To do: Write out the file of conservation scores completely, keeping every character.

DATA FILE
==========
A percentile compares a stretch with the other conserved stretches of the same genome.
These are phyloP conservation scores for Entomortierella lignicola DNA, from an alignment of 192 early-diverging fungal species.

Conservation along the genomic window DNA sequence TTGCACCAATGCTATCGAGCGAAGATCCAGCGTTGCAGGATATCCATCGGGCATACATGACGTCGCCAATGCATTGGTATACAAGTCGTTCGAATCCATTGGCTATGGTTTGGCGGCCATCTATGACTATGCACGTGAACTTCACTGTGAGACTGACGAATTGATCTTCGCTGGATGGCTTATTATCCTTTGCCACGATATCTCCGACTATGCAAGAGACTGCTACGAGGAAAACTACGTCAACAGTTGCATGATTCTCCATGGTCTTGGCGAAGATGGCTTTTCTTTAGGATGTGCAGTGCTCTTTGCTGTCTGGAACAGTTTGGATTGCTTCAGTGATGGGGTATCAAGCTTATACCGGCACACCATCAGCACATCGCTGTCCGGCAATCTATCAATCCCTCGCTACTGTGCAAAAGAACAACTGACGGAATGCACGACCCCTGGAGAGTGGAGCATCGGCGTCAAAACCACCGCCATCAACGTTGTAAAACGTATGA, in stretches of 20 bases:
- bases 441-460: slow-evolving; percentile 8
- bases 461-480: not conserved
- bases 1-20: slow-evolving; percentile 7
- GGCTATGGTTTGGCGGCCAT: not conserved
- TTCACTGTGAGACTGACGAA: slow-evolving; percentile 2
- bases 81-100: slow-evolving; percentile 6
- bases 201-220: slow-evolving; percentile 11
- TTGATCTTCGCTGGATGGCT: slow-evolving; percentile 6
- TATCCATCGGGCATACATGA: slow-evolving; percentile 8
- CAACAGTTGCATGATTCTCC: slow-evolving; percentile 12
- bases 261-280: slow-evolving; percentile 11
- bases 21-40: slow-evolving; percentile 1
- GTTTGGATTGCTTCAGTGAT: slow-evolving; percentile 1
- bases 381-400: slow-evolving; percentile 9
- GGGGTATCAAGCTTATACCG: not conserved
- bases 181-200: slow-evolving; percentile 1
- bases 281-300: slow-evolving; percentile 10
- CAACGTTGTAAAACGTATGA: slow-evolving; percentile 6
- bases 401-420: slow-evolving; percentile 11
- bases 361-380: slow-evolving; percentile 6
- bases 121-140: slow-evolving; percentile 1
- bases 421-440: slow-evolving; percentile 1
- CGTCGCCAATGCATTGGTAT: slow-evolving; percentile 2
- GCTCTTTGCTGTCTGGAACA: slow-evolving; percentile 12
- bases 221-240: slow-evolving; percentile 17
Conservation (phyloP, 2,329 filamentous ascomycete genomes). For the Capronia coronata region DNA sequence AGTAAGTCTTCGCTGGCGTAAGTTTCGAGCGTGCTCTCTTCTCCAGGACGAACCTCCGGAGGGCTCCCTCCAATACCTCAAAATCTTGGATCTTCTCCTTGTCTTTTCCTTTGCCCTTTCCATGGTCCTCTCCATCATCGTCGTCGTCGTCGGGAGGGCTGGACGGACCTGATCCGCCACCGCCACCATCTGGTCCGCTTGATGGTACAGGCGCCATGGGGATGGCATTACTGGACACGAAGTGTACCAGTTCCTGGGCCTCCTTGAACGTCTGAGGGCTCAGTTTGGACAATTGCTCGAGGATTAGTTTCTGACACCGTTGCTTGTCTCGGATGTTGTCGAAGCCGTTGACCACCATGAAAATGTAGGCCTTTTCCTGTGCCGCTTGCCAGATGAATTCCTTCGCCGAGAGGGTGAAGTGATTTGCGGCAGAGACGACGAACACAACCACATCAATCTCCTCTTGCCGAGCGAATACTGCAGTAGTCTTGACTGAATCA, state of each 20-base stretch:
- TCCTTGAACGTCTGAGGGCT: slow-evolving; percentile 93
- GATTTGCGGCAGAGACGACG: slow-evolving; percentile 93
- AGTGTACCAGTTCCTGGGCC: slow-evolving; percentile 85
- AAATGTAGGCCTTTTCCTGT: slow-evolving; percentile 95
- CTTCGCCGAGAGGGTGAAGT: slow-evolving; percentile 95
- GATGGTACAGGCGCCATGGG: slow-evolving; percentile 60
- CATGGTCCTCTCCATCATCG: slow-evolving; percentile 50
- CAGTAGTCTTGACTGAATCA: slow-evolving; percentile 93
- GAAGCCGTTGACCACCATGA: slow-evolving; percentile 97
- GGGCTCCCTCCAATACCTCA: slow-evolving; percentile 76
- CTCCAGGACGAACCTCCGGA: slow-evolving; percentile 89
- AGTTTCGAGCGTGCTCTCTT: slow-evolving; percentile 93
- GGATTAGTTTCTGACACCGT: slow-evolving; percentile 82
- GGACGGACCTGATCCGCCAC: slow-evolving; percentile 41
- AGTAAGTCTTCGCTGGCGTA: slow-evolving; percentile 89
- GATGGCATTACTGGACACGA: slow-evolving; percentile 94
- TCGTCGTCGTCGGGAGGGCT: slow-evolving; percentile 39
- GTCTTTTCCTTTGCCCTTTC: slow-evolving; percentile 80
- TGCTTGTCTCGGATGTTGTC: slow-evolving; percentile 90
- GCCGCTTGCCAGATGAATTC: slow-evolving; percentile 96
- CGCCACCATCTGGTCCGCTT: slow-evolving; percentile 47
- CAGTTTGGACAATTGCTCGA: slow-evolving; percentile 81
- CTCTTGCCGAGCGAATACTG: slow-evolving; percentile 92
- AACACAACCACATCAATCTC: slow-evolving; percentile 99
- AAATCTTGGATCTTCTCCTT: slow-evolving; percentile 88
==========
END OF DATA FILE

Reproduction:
A percentile compares a stretch with the other conserved stretches of the same genome.
These are phyloP conservation scores for Entomortierella lignicola DNA, from an alignment of 192 early-diverging fungal species.

Conservation along the genomic window DNA sequence TTGCACCAATGCTATCGAGCGAAGATCCAGCGTTGCAGGATATCCATCGGGCATACATGACGTCGCCAATGCATTGGTATACAAGTCGTTCGAATCCATTGGCTATGGTTTGGCGGCCATCTATGACTATGCACGTGAACTTCACTGTGAGACTGACGAATTGATCTTCGCTGGATGGCTTATTATCCTTTGCCACGATATCTCCGACTATGCAAGAGACTGCTACGAGGAAAACTACGTCAACAGTTGCATGATTCTCCATGGTCTTGGCGAAGATGGCTTTTCTTTAGGATGTGCAGTGCTCTTTGCTGTCTGGAACAGTTTGGATTGCTTCAGTGATGGGGTATCAAGCTTATACCGGCACACCATCAGCACATCGCTGTCCGGCAATCTATCAATCCCTCGCTACTGTGCAAAAGAACAACTGACGGAATGCACGACCCCTGGAGAGTGGAGCATCGGCGTCAAAACCACCGCCATCAACGTTGTAAAACGTATGA, in stretches of 20 bases:
- bases 441-460: slow-evolving; percentile 8
- bases 461-480: not conserved
- bases 1-20: slow-evolving; percentile 7
- GGCTATGGTTTGGCGGCCAT: not conserved
- TTCACTGTGAGACTGACGAA: slow-evolving; percentile 2
- bases 81-100: slow-evolving; percentile 6
- bases 201-220: slow-evolving; percentile 11
- TTGATCTTCGCTGGATGGCT: slow-evolving; percentile 6
- TATCCATCGGGCATACATGA: slow-evolving; percentile 8
- CAACAGTTGCATGATTCTCC: slow-evolving; percentile 12
- bases 261-280: slow-evolving; percentile 11
- bases 21-40: slow-evolving; percentile 1
- GTTTGGATTGCTTCAGTGAT: slow-evolving; percentile 1
- bases 381-400: slow-evolving; percentile 9
- GGGGTATCAAGCTTATACCG: not conserved
- bases 181-200: slow-evolving; percentile 1
- bases 281-300: slow-evolving; percentile 10
- CAACGTTGTAAAACGTATGA: slow-evolving; percentile 6
- bases 401-420: slow-evolving; percentile 11
- bases 361-380: slow-evolving; percentile 6
- bases 121-140: slow-evolving; percentile 1
- bases 421-440: slow-evolving; percentile 1
- CGTCGCCAATGCATTGGTAT: slow-evolving; percentile 2
- GCTCTTTGCTGTCTGGAACA: slow-evolving; percentile 12
- bases 221-240: slow-evolving; percentile 17
Conservation (phyloP, 2,329 filamentous ascomycete genomes). For the Capronia coronata region DNA sequence AGTAAGTCTTCGCTGGCGTAAGTTTCGAGCGTGCTCTCTTCTCCAGGACGAACCTCCGGAGGGCTCCCTCCAATACCTCAAAATCTTGGATCTTCTCCTTGTCTTTTCCTTTGCCCTTTCCATGGTCCTCTCCATCATCGTCGTCGTCGTCGGGAGGGCTGGACGGACCTGATCCGCCACCGCCACCATCTGGTCCGCTTGATGGTACAGGCGCCATGGGGATGGCATTACTGGACACGAAGTGTACCAGTTCCTGGGCCTCCTTGAACGTCTGAGGGCTCAGTTTGGACAATTGCTCGAGGATTAGTTTCTGACACCGTTGCTTGTCTCGGATGTTGTCGAAGCCGTTGACCACCATGAAAATGTAGGCCTTTTCCTGTGCCGCTTGCCAGATGAATTCCTTCGCCGAGAGGGTGAAGTGATTTGCGGCAGAGACGACGAACACAACCACATCAATCTCCTCTTGCCGAGCGAATACTGCAGTAGTCTTGACTGAATCA, state of each 20-base stretch:
- TCCTTGAACGTCTGAGGGCT: slow-evolving; percentile 93
- GATTTGCGGCAGAGACGACG: slow-evolving; percentile 93
- AGTGTACCAGTTCCTGGGCC: slow-evolving; percentile 85
- AAATGTAGGCCTTTTCCTGT: slow-evolving; percentile 95
- CTTCGCCGAGAGGGTGAAGT: slow-evolving; percentile 95
- GATGGTACAGGCGCCATGGG: slow-evolving; percentile 60
- CATGGTCCTCTCCATCATCG: slow-evolving; percentile 50
- CAGTAGTCTTGACTGAATCA: slow-evolving; percentile 93
- GAAGCCGTTGACCACCATGA: slow-evolving; percentile 97
- GGGCTCCCTCCAATACCTCA: slow-evolving; percentile 76
- CTCCAGGACGAACCTCCGGA: slow-evolving; percentile 89
- AGTTTCGAGCGTGCTCTCTT: slow-evolving; percentile 93
- GGATTAGTTTCTGACACCGT: slow-evolving; percentile 82
- GGACGGACCTGATCCGCCAC: slow-evolving; percentile 41
- AGTAAGTCTTCGCTGGCGTA: slow-evolving; percentile 89
- GATGGCATTACTGGACACGA: slow-evolving; percentile 94
- TCGTCGTCGTCGGGAGGGCT: slow-evolving; percentile 39
- GTCTTTTCCTTTGCCCTTTC: slow-evolving; percentile 80
- TGCTTGTCTCGGATGTTGTC: slow-evolving; percentile 90
- GCCGCTTGCCAGATGAATTC: slow-evolving; percentile 96
- CGCCACCATCTGGTCCGCTT: slow-evolving; percentile 47
- CAGTTTGGACAATTGCTCGA: slow-evolving; percentile 81
- CTCTTGCCGAGCGAATACTG: slow-evolving; percentile 92
- AACACAACCACATCAATCTC: slow-evolving; percentile 99
- AAATCTTGGATCTTCTCCTT: slow-evolving; percentile 88